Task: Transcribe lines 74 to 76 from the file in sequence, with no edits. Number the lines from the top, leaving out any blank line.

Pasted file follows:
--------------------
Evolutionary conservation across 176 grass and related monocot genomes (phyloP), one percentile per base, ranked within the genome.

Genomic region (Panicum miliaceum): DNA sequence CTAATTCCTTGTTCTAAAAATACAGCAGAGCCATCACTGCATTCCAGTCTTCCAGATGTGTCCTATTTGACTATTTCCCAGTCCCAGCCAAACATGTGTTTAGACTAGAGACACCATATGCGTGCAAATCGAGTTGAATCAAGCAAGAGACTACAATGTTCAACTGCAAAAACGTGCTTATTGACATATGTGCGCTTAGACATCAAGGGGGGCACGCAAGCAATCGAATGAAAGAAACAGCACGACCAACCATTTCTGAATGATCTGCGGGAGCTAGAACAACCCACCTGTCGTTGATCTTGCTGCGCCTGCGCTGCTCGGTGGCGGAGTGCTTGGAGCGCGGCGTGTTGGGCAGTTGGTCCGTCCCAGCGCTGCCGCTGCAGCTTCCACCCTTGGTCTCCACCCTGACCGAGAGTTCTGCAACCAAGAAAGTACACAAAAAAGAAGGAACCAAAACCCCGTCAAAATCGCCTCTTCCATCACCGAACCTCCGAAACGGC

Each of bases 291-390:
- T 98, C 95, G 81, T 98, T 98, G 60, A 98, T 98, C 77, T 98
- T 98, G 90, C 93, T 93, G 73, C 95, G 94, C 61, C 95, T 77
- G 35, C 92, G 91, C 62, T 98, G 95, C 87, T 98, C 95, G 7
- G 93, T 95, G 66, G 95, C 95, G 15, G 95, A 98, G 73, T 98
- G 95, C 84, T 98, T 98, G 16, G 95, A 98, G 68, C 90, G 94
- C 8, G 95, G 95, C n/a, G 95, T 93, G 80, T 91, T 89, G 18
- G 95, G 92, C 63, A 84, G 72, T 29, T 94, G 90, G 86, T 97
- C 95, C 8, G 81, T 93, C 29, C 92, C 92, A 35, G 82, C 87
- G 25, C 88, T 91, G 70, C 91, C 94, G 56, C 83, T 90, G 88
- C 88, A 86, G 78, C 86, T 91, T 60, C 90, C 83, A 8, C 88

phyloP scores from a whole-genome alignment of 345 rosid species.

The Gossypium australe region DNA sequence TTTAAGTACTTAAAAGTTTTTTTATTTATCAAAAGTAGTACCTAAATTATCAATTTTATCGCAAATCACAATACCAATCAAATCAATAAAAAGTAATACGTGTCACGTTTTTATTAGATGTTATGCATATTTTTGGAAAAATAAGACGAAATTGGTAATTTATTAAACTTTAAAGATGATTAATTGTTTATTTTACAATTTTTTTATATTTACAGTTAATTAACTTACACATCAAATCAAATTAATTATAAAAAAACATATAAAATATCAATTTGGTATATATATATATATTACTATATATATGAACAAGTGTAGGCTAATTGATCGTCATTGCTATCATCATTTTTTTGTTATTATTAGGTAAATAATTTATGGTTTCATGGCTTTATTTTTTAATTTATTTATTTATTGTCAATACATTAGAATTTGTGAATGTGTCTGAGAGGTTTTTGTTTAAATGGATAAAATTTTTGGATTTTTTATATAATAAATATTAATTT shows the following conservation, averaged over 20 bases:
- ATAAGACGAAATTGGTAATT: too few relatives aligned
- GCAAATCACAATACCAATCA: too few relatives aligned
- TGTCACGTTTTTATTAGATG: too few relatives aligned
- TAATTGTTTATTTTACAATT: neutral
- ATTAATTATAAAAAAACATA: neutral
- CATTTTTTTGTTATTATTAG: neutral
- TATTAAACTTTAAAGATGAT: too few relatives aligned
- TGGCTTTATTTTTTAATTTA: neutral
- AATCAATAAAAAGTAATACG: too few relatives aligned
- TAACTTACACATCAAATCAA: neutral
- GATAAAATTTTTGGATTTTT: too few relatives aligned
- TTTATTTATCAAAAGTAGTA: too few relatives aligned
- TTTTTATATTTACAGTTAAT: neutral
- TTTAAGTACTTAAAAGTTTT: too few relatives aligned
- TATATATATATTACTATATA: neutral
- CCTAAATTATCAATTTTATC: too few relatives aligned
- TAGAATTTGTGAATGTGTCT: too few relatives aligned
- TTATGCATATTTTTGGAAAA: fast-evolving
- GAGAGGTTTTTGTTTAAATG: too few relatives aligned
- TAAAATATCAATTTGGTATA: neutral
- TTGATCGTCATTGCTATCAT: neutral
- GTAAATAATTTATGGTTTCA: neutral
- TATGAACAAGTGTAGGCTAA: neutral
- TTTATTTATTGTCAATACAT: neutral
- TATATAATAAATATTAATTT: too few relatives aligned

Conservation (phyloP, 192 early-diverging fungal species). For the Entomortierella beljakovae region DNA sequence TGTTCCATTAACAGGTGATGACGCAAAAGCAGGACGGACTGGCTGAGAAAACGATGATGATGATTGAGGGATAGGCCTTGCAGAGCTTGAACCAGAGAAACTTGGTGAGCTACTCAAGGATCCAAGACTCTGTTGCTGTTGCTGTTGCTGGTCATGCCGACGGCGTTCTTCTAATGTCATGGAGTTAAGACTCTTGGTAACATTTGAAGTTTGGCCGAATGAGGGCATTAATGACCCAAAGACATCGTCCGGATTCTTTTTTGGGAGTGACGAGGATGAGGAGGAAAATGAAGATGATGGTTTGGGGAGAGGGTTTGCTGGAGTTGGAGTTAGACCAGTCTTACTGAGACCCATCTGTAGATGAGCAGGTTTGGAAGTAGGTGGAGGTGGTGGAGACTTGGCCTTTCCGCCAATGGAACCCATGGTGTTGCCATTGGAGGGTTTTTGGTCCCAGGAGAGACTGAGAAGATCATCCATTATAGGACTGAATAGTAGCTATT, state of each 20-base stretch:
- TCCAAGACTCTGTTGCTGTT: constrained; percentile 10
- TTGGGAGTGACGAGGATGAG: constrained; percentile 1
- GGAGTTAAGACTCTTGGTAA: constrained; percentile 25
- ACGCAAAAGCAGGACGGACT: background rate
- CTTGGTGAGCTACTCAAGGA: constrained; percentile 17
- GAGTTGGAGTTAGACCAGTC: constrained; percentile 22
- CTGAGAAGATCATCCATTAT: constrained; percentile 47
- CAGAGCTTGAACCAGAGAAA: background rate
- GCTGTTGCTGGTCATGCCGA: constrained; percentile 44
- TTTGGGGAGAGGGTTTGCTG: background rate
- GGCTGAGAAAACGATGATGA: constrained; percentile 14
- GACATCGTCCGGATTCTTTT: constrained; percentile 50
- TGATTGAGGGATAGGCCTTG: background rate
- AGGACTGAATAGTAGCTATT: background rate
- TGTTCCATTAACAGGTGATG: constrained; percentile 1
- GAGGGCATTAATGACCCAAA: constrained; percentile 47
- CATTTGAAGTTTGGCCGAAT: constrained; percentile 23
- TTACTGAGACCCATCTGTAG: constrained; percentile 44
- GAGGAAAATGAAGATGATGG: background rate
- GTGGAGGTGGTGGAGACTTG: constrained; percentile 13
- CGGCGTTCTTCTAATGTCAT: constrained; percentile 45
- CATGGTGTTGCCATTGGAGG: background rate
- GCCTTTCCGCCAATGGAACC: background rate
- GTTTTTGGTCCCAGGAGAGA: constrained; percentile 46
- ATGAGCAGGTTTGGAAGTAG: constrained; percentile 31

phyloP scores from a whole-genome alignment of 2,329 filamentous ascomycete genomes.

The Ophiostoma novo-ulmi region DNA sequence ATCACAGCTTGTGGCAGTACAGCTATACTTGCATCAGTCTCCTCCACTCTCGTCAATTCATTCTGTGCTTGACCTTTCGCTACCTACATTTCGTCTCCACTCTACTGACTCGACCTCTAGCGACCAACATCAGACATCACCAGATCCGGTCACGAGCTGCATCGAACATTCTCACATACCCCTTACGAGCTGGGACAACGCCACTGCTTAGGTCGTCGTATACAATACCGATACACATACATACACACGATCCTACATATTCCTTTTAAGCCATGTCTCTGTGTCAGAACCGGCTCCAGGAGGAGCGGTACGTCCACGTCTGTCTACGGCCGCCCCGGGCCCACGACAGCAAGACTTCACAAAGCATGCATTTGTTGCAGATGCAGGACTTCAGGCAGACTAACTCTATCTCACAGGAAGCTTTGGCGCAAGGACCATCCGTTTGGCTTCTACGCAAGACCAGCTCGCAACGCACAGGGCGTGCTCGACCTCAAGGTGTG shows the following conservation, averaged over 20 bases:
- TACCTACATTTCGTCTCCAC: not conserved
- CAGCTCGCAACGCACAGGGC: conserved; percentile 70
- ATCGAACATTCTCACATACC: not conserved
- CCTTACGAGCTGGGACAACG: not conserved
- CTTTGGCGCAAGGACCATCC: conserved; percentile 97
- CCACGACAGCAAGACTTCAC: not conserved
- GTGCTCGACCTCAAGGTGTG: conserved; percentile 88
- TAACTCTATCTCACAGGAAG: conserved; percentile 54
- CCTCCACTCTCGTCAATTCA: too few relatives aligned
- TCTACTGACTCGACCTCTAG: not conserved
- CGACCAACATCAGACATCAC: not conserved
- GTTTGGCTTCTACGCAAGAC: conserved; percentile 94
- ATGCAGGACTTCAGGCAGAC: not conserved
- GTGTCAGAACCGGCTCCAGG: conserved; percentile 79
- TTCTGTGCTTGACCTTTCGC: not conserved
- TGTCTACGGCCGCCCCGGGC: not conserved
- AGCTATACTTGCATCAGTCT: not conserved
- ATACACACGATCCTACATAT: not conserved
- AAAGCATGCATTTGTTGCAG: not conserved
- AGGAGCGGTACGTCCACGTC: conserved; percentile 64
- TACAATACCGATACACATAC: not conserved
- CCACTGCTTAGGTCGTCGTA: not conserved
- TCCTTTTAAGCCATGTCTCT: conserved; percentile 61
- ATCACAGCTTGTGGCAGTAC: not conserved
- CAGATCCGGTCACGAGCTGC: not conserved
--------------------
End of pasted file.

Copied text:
- CCACGACAGCAAGACTTCAC: not conserved
- GTGCTCGACCTCAAGGTGTG: conserved; percentile 88
- TAACTCTATCTCACAGGAAG: conserved; percentile 54